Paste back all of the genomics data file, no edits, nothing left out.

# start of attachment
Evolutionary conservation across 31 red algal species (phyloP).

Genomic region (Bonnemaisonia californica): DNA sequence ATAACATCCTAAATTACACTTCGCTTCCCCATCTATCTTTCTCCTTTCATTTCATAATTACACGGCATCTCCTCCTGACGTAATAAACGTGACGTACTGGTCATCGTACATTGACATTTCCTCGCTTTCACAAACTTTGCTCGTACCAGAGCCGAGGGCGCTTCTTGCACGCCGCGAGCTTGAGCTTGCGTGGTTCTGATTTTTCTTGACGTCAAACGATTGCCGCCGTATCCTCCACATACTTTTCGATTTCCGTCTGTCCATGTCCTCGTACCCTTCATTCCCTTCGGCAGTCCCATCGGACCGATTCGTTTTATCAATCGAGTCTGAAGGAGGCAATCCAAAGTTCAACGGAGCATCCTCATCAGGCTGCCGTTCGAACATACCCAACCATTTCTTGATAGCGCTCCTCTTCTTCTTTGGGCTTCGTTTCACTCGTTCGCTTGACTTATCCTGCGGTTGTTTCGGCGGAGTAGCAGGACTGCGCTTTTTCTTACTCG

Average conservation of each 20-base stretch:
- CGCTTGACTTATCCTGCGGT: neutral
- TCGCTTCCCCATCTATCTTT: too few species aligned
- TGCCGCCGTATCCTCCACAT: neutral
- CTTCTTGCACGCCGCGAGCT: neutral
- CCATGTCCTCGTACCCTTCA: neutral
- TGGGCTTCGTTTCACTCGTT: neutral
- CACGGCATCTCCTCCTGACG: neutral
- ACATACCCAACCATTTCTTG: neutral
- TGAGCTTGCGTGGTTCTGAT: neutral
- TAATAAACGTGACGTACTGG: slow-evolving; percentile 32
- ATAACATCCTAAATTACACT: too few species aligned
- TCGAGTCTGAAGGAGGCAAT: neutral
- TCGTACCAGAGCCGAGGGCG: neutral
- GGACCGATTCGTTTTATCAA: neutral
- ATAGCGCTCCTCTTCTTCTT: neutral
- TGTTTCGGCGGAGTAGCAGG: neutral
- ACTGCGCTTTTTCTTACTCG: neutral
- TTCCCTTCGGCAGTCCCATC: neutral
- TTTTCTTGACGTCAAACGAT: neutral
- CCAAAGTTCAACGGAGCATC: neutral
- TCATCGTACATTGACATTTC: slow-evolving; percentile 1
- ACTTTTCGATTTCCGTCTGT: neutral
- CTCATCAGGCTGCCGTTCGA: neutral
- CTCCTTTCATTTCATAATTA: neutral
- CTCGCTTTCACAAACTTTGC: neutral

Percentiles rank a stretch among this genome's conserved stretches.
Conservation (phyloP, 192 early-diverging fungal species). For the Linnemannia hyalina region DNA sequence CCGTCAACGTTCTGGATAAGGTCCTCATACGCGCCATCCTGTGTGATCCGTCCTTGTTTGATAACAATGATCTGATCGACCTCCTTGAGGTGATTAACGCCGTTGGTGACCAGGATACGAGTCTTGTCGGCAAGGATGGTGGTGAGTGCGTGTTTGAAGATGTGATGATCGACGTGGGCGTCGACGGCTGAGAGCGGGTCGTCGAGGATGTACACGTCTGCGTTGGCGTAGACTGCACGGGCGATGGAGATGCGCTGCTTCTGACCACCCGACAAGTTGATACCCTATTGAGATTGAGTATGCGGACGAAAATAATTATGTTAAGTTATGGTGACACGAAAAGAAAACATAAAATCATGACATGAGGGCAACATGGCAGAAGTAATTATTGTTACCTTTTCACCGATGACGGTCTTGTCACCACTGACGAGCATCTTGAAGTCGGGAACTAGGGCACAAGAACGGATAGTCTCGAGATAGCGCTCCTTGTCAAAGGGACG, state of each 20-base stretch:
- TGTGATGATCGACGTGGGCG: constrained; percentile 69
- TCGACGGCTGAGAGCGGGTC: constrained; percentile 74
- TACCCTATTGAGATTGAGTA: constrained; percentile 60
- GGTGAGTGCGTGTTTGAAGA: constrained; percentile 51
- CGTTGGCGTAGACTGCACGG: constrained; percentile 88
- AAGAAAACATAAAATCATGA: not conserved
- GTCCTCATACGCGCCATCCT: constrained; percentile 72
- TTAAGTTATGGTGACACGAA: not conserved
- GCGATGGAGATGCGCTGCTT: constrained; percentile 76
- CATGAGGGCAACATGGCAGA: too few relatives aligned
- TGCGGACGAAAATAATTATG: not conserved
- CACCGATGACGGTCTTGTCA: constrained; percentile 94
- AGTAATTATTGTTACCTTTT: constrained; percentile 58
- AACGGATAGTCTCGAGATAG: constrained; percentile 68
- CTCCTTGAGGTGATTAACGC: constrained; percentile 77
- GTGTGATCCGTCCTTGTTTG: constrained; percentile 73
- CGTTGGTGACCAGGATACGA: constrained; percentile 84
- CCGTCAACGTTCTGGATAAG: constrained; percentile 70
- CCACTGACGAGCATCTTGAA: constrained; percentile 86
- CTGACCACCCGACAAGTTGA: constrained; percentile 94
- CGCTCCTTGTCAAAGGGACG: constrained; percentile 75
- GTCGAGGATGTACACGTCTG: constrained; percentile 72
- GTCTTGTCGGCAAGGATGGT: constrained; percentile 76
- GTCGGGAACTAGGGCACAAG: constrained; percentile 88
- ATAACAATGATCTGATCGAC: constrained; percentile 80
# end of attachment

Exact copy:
Evolutionary conservation across 31 red algal species (phyloP).

Genomic region (Bonnemaisonia californica): DNA sequence ATAACATCCTAAATTACACTTCGCTTCCCCATCTATCTTTCTCCTTTCATTTCATAATTACACGGCATCTCCTCCTGACGTAATAAACGTGACGTACTGGTCATCGTACATTGACATTTCCTCGCTTTCACAAACTTTGCTCGTACCAGAGCCGAGGGCGCTTCTTGCACGCCGCGAGCTTGAGCTTGCGTGGTTCTGATTTTTCTTGACGTCAAACGATTGCCGCCGTATCCTCCACATACTTTTCGATTTCCGTCTGTCCATGTCCTCGTACCCTTCATTCCCTTCGGCAGTCCCATCGGACCGATTCGTTTTATCAATCGAGTCTGAAGGAGGCAATCCAAAGTTCAACGGAGCATCCTCATCAGGCTGCCGTTCGAACATACCCAACCATTTCTTGATAGCGCTCCTCTTCTTCTTTGGGCTTCGTTTCACTCGTTCGCTTGACTTATCCTGCGGTTGTTTCGGCGGAGTAGCAGGACTGCGCTTTTTCTTACTCG

Average conservation of each 20-base stretch:
- CGCTTGACTTATCCTGCGGT: neutral
- TCGCTTCCCCATCTATCTTT: too few species aligned
- TGCCGCCGTATCCTCCACAT: neutral
- CTTCTTGCACGCCGCGAGCT: neutral
- CCATGTCCTCGTACCCTTCA: neutral
- TGGGCTTCGTTTCACTCGTT: neutral
- CACGGCATCTCCTCCTGACG: neutral
- ACATACCCAACCATTTCTTG: neutral
- TGAGCTTGCGTGGTTCTGAT: neutral
- TAATAAACGTGACGTACTGG: slow-evolving; percentile 32
- ATAACATCCTAAATTACACT: too few species aligned
- TCGAGTCTGAAGGAGGCAAT: neutral
- TCGTACCAGAGCCGAGGGCG: neutral
- GGACCGATTCGTTTTATCAA: neutral
- ATAGCGCTCCTCTTCTTCTT: neutral
- TGTTTCGGCGGAGTAGCAGG: neutral
- ACTGCGCTTTTTCTTACTCG: neutral
- TTCCCTTCGGCAGTCCCATC: neutral
- TTTTCTTGACGTCAAACGAT: neutral
- CCAAAGTTCAACGGAGCATC: neutral
- TCATCGTACATTGACATTTC: slow-evolving; percentile 1
- ACTTTTCGATTTCCGTCTGT: neutral
- CTCATCAGGCTGCCGTTCGA: neutral
- CTCCTTTCATTTCATAATTA: neutral
- CTCGCTTTCACAAACTTTGC: neutral

Percentiles rank a stretch among this genome's conserved stretches.
Conservation (phyloP, 192 early-diverging fungal species). For the Linnemannia hyalina region DNA sequence CCGTCAACGTTCTGGATAAGGTCCTCATACGCGCCATCCTGTGTGATCCGTCCTTGTTTGATAACAATGATCTGATCGACCTCCTTGAGGTGATTAACGCCGTTGGTGACCAGGATACGAGTCTTGTCGGCAAGGATGGTGGTGAGTGCGTGTTTGAAGATGTGATGATCGACGTGGGCGTCGACGGCTGAGAGCGGGTCGTCGAGGATGTACACGTCTGCGTTGGCGTAGACTGCACGGGCGATGGAGATGCGCTGCTTCTGACCACCCGACAAGTTGATACCCTATTGAGATTGAGTATGCGGACGAAAATAATTATGTTAAGTTATGGTGACACGAAAAGAAAACATAAAATCATGACATGAGGGCAACATGGCAGAAGTAATTATTGTTACCTTTTCACCGATGACGGTCTTGTCACCACTGACGAGCATCTTGAAGTCGGGAACTAGGGCACAAGAACGGATAGTCTCGAGATAGCGCTCCTTGTCAAAGGGACG, state of each 20-base stretch:
- TGTGATGATCGACGTGGGCG: constrained; percentile 69
- TCGACGGCTGAGAGCGGGTC: constrained; percentile 74
- TACCCTATTGAGATTGAGTA: constrained; percentile 60
- GGTGAGTGCGTGTTTGAAGA: constrained; percentile 51
- CGTTGGCGTAGACTGCACGG: constrained; percentile 88
- AAGAAAACATAAAATCATGA: not conserved
- GTCCTCATACGCGCCATCCT: constrained; percentile 72
- TTAAGTTATGGTGACACGAA: not conserved
- GCGATGGAGATGCGCTGCTT: constrained; percentile 76
- CATGAGGGCAACATGGCAGA: too few relatives aligned
- TGCGGACGAAAATAATTATG: not conserved
- CACCGATGACGGTCTTGTCA: constrained; percentile 94
- AGTAATTATTGTTACCTTTT: constrained; percentile 58
- AACGGATAGTCTCGAGATAG: constrained; percentile 68
- CTCCTTGAGGTGATTAACGC: constrained; percentile 77
- GTGTGATCCGTCCTTGTTTG: constrained; percentile 73
- CGTTGGTGACCAGGATACGA: constrained; percentile 84
- CCGTCAACGTTCTGGATAAG: constrained; percentile 70
- CCACTGACGAGCATCTTGAA: constrained; percentile 86
- CTGACCACCCGACAAGTTGA: constrained; percentile 94
- CGCTCCTTGTCAAAGGGACG: constrained; percentile 75
- GTCGAGGATGTACACGTCTG: constrained; percentile 72
- GTCTTGTCGGCAAGGATGGT: constrained; percentile 76
- GTCGGGAACTAGGGCACAAG: constrained; percentile 88
- ATAACAATGATCTGATCGAC: constrained; percentile 80